- We do have an organ for understanding and recognizing moral facts. It is called the brain.
- Paul Churchland. A Neurocomputational Perspective, 1989.
- How such an elaborate theory could have become so widely accepted – on the basis of no systematic evidence or critical experiments, and in the face of chronic failures of therapeutic intervention in all of the major classes of mental illness... – is something that sociologists of science and popular culture have yet to fully explain.
- Your brain is far too complex and mercurial for its behavior to be predicted in any but the broadest outlines or for any but the shortest distances in the future.
- Paul M. Churchland (1996) The Engine of Reason, the Seat of the Soul: A Philosophical Journey Into the Brain. MIT Press, 1996. p. 3
"Eliminative materialism and the propositional attitudes," 1981
Churchland, Paul M. "Eliminative materialism and the propositional attitudes." The Journal of Philosophy (1981): p. 67-90.
- Eliminative materialism is the thesis that our common sense conception of psychological phenomena constitutes a radically false theory, a theory so fundamentally defective that both the principles and ontology of that theory will eventually be displaced, rather than smoothly reduced, by completed neuroscience.
- p. 67; As cited in: Paul K. Mose (2002). Contemporary Materialism: A Reader, p. 21
- Seeing our common-sense conceptual framework for mental phenomena as a theory brings a simple and unifying organization to most of the major topics in the philosophy of mind,
- p. 68: About "Why folk Psychology is a theory."
Matter and Consciousness, 1984/1988/2013
Paul M. Churchland (2013) Matter and Consciousness.
- The curiosity of Man, and the cunning of his reason, have revealed much of what Nature held hidden.
- p. 1: opening sentence of chapter 1.
- Folk Psychology is faced with special difficulties here, since its conception of learning as the manipulation and storage of propositional attitudes founders on the fact that how to formulate, manipulate, and store a rich fabric of propositional attitudes is itself something that is learned, and is only one among many acquired cognitive skills. Folk Psychology would thus appear constitutionally incapable of even addressing the most basic mysteries.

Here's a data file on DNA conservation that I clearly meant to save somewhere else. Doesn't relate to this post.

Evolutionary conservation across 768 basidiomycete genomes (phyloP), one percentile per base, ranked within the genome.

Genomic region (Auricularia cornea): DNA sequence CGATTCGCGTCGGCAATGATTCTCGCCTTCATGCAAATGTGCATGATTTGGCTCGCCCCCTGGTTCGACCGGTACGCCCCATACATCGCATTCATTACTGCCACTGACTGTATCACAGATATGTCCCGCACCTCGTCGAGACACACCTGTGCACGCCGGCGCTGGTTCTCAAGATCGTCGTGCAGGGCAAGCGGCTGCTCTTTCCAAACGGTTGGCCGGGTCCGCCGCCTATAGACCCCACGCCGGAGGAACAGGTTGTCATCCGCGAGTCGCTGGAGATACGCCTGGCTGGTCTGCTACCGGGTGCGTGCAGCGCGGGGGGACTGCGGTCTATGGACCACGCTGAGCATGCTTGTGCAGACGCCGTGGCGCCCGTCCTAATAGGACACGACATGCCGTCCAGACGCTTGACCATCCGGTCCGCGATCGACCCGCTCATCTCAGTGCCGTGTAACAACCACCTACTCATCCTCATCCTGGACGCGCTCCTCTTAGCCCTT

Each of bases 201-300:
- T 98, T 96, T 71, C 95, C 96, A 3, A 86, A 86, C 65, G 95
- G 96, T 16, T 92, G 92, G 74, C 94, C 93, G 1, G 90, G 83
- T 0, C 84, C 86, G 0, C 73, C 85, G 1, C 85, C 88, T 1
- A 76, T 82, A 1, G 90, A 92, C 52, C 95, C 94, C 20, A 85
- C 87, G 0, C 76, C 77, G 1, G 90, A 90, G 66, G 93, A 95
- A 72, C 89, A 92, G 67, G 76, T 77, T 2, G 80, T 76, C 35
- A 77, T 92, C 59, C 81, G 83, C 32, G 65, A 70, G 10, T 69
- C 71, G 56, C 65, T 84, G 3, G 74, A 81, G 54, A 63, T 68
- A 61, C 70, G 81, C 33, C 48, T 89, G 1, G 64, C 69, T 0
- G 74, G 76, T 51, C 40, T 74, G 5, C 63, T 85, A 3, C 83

- p. 7
- Eliminative materialism also doubts that the correct neuroscientific account of human capacities will produce a neat reduction of our common-sense framework, but here the doubts arise from a quite different source. As the eliminative materialists see it, the one-to-one match-ups will not be found, and our common-sense psychological framework will not enjoy an intertheoretic reduction, because our common-sense psychological framework is a false and radically misleading conception of the causes of human behavior and the nature of cognitive activity. On this view, folk psychology is not just an incomplete representation of our inner natures; it is an outright misrepresentation of our internal states and activities. Consequently, we cannot expect a truly adequate neuroscientific account of our inner lives to provide theoretical categories that match up nicely with the categories of our common-sense framework. Accordingly, we must expect that the older framework will simply be eliminated, rather than be reduced, by a matured neuroscience.
- p. 43; Partly cited in: Advances in Descriptive Psychology (2006), p. 43
- The basic idea is that cognitive activities are ultimately just activities of the nervous system; and if one wants to understand the activities of the nervous system, then the best way to gain that understanding is to examine the nervous system itself.
- p. 96; As cited in: Peter Zachar (2000) Psychological Concepts and Biological Psychiatry. p. 132
About Paul Churchland
- In his 1981 article, “Eliminative Materialism and the Propositional Attitudes”, Paul Churchland presents several arguments in favor of dropping commonsense psychology that have shaped the modern debate about the status of ordinary notions like belief.
- Ramsey, William, "Eliminative Materialism", The Stanford Encyclopedia of Philosophy Summer 2013 Edition, Edward N. Zalta (ed.)